The study protocol was approved by the institutional review board at each site, all patients provided written informed consent, and the study was conducted in accordance with the Declaration of Helsinki.

Subsequent antilymphoma therapy

In ZUMA-7, subsequent therapies and disease assessments after new lymphoma therapy, not defined in the study protocol, were per investigator discretion. For this intention-to-treat analysis, subsequent therapy was defined as any new, off-protocol lymphoma therapy, regardless of whether randomized protocol therapy was given. Thus, for randomized patients who did not receive on-study 2L axi-cel or SOC, the next administered treatment was classified as 3L therapy (see Figure 1 for subsequent 3L therapy categorization).

Figure 1.

Classification of 3L treatment by randomized 2L treatment.

Figure 1.

Classification of 3L treatment by randomized 2L treatment.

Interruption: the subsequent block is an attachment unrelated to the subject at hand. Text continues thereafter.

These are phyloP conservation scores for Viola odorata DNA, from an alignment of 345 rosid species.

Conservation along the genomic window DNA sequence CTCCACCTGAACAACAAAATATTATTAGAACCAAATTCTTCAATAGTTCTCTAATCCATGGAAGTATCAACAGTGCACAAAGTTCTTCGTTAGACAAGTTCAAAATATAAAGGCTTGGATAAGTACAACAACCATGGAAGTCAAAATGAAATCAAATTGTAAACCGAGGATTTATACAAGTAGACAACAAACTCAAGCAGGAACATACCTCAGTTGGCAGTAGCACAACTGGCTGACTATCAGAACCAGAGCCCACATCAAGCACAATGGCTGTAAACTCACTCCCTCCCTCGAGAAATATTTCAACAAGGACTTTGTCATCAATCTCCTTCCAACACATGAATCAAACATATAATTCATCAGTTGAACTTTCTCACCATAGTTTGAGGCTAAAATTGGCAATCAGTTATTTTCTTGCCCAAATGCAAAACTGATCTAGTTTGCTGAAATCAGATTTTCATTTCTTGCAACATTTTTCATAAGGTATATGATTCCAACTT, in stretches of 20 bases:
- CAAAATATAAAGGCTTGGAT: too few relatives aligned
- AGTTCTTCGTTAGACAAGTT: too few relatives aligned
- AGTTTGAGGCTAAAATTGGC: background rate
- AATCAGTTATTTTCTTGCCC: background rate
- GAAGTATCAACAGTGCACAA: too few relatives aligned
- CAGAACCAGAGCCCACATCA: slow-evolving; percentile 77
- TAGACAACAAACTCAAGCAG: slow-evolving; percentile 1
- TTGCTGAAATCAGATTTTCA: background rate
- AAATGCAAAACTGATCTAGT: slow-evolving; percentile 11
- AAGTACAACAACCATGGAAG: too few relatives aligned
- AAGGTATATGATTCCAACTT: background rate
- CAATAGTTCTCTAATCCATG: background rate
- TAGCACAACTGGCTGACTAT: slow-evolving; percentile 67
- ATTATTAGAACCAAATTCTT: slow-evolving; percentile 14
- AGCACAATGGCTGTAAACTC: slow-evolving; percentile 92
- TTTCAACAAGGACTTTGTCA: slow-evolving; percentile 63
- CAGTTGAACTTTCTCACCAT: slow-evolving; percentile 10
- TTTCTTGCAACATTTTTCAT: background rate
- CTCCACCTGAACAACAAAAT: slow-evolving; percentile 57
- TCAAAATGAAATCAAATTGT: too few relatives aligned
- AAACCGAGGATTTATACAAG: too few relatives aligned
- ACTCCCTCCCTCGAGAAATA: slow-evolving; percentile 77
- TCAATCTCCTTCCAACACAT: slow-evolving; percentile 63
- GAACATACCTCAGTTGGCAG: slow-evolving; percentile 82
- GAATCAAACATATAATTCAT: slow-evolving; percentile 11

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In the SOC arm, 3L therapy was categorized as either cellular immunotherapy or other treatments (no cellular immunotherapy in 3L, which included patients who did not receive cellular immunotherapy in any line, as well as patients who received cellular immunotherapy in fourth-line [4L] or beyond). In the axi-cel arm, 3L therapy was categorized as chemotherapy, cellular immunotherapy, or other. Specifically, 3L cellular immunotherapy in the axi-cel arm was limited to axi-cel retreatment on protocol among patients who initially achieved CR or PR at the first disease assessment but later experienced disease progression; the treatment schedule for axi-cel retreatment followed initial procedures, as aforementioned. Briefly, patients continued to meet original trial eligibility and received the same target dose of CAR T cells/kg as the initial infusion (2 × 106 CAR T cells/kg). As the intent of bridging therapy was unknown for patients who required subsequent therapy in this analysis, and to conduct the analyses in a uniform manner, a systematic approach was taken when classifying cellular immunotherapy as 3L or later treatment. Specifically, cellular immunotherapy was considered 3L if preceded by local treatment or temporizing measures, including lymphodepleting chemotherapy, steroids, radiation, or rituximab only (without other chemotherapy, including polatuzumab- or rituximab-containing chemotherapy) in the absence of disease progression. For patients who received chemotherapy bridging and then CAR T-cell therapy, the latter was considered 4L treatment.